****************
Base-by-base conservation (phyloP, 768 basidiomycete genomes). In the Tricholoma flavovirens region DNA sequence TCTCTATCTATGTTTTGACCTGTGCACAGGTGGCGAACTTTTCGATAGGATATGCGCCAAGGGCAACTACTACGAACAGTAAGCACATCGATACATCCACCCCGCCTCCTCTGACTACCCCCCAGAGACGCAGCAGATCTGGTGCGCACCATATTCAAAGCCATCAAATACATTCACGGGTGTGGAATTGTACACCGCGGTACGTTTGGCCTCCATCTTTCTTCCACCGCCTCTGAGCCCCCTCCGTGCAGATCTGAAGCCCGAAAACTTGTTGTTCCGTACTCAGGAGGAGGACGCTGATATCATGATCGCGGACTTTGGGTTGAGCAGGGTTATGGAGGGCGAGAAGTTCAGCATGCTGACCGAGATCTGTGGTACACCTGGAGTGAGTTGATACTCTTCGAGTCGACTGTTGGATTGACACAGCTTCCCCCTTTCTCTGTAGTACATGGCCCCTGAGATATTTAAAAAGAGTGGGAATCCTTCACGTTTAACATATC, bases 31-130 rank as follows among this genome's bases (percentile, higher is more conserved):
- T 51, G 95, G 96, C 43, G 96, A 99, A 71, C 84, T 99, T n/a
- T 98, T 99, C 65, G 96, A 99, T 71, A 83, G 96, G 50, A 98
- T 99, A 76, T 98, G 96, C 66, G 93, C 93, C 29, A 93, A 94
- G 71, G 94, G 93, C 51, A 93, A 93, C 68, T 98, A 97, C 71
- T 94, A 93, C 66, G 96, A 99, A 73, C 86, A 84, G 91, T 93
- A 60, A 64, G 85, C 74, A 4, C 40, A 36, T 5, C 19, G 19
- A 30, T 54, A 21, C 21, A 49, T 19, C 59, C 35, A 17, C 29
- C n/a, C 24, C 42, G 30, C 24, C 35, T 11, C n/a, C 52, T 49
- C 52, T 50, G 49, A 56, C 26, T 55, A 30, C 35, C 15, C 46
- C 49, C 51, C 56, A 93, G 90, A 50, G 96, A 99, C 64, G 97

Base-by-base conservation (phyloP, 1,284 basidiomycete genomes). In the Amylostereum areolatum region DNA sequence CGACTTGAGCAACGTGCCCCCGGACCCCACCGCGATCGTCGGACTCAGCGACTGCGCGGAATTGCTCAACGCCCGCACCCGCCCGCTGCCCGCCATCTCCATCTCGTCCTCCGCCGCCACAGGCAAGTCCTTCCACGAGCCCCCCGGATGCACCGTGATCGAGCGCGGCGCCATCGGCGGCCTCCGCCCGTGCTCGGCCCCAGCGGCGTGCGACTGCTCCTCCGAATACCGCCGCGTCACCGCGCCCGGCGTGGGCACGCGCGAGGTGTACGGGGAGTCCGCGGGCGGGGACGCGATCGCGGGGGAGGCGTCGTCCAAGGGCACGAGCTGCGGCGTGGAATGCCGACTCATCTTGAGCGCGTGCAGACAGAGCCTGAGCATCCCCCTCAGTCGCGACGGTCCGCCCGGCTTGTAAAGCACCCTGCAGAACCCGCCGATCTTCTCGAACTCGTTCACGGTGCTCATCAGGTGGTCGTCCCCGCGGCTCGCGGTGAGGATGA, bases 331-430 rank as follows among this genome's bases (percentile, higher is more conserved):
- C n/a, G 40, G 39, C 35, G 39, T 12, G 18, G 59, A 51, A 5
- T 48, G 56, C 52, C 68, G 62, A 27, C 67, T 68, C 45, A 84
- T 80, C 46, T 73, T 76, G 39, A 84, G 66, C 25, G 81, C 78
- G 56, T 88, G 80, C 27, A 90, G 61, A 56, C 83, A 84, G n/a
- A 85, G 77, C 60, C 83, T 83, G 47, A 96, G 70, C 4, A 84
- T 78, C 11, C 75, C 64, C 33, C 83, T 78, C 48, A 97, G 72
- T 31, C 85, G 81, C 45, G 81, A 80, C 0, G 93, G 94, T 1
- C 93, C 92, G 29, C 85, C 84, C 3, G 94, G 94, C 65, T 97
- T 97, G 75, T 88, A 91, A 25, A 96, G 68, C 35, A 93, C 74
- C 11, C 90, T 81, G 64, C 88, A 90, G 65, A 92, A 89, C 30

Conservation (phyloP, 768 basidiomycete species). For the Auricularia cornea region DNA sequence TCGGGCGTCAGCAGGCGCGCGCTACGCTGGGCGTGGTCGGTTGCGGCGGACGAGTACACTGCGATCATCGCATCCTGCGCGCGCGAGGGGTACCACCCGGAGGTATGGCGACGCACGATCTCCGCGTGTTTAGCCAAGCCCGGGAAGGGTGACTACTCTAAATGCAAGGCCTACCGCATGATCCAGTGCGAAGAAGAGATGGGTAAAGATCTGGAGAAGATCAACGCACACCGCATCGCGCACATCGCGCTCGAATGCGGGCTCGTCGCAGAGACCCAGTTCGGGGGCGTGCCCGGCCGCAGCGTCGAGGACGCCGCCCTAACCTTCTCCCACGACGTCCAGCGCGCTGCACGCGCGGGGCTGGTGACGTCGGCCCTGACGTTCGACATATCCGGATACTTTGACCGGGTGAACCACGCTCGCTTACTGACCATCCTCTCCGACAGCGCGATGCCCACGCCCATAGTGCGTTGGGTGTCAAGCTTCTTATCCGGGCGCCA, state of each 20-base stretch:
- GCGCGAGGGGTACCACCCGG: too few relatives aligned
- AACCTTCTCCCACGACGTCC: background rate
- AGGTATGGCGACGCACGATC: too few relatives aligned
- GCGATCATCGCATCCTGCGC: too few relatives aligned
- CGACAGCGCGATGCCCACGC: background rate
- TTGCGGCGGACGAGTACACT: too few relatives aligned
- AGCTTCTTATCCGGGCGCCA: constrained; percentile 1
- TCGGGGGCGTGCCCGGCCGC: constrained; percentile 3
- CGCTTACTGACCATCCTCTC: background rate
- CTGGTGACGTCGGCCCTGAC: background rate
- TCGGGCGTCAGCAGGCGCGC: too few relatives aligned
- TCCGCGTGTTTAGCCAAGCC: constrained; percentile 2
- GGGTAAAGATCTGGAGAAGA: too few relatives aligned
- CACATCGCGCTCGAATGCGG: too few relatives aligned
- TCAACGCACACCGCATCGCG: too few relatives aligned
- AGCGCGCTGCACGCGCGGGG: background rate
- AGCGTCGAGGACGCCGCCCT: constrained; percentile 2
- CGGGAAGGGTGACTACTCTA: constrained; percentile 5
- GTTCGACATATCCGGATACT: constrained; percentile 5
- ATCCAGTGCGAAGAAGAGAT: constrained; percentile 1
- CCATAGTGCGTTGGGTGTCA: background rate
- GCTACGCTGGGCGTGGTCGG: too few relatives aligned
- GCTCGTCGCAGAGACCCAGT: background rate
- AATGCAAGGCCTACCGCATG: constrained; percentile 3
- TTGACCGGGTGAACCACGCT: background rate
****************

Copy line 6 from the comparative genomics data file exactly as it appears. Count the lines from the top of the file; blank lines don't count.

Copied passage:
- T 94, A 93, C 66, G 96, A 99, A 73, C 86, A 84, G 91, T 93